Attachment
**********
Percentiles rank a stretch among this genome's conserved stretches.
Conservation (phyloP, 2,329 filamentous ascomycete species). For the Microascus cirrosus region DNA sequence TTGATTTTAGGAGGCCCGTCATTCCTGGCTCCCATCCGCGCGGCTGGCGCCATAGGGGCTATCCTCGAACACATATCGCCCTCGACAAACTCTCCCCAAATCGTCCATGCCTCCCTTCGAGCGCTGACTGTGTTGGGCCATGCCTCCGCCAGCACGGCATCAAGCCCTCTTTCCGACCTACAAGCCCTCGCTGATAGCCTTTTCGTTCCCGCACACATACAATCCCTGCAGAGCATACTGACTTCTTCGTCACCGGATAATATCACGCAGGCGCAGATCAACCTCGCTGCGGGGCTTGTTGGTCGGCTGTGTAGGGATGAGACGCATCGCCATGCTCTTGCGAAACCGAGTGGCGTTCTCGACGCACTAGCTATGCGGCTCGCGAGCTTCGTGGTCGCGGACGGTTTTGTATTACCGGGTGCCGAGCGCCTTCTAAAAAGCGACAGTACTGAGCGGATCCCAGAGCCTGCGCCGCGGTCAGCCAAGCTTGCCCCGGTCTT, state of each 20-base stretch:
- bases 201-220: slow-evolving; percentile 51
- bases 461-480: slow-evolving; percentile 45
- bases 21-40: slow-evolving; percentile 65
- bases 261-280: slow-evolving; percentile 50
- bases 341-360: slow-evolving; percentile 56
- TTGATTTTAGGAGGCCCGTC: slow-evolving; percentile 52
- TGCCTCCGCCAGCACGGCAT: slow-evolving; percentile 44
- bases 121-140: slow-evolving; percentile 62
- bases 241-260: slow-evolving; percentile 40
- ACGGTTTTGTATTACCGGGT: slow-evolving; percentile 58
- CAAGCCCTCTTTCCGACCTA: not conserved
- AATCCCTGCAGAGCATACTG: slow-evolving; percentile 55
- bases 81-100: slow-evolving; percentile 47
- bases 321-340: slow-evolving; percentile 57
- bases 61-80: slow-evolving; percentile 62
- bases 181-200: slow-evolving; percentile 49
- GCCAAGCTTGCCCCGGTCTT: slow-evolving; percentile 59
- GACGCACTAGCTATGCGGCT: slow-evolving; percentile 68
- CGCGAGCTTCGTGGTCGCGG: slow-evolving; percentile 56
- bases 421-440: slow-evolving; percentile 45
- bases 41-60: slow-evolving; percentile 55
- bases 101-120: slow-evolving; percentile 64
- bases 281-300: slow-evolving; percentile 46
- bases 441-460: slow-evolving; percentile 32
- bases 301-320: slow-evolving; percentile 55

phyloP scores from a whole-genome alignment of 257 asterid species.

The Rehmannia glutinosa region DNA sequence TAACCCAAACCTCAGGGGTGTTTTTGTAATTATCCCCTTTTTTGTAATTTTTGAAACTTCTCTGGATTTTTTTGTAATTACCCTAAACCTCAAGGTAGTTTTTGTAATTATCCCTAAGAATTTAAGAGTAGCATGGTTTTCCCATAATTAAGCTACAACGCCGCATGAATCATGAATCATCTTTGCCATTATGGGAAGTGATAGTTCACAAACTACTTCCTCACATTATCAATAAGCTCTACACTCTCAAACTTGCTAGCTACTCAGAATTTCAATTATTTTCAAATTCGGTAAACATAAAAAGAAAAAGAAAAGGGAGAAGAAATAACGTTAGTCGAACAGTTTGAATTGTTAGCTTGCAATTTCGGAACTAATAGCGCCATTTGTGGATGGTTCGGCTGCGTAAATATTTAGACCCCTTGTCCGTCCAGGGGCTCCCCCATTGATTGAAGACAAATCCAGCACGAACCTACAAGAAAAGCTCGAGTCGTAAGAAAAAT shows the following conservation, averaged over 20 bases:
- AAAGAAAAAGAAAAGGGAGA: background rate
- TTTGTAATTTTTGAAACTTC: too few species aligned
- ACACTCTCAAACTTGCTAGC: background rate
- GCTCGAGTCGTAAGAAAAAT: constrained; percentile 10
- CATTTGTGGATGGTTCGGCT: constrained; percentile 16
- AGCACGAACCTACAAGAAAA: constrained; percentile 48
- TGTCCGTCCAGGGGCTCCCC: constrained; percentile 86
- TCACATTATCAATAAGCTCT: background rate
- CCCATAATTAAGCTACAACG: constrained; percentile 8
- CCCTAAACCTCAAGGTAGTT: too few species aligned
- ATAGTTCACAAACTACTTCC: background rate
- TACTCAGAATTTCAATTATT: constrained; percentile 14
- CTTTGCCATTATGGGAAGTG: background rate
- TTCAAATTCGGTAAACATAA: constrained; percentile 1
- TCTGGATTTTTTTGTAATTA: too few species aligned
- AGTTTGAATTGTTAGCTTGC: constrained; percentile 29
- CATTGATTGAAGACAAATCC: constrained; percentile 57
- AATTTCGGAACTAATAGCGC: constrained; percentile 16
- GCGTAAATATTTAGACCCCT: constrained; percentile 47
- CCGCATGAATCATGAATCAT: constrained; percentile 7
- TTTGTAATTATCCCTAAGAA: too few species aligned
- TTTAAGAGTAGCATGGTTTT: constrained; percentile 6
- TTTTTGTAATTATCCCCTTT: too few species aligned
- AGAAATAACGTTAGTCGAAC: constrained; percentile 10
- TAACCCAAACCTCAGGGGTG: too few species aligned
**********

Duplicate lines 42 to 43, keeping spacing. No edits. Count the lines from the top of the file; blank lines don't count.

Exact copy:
- CTTTGCCATTATGGGAAGTG: background rate
- TTCAAATTCGGTAAACATAA: constrained; percentile 1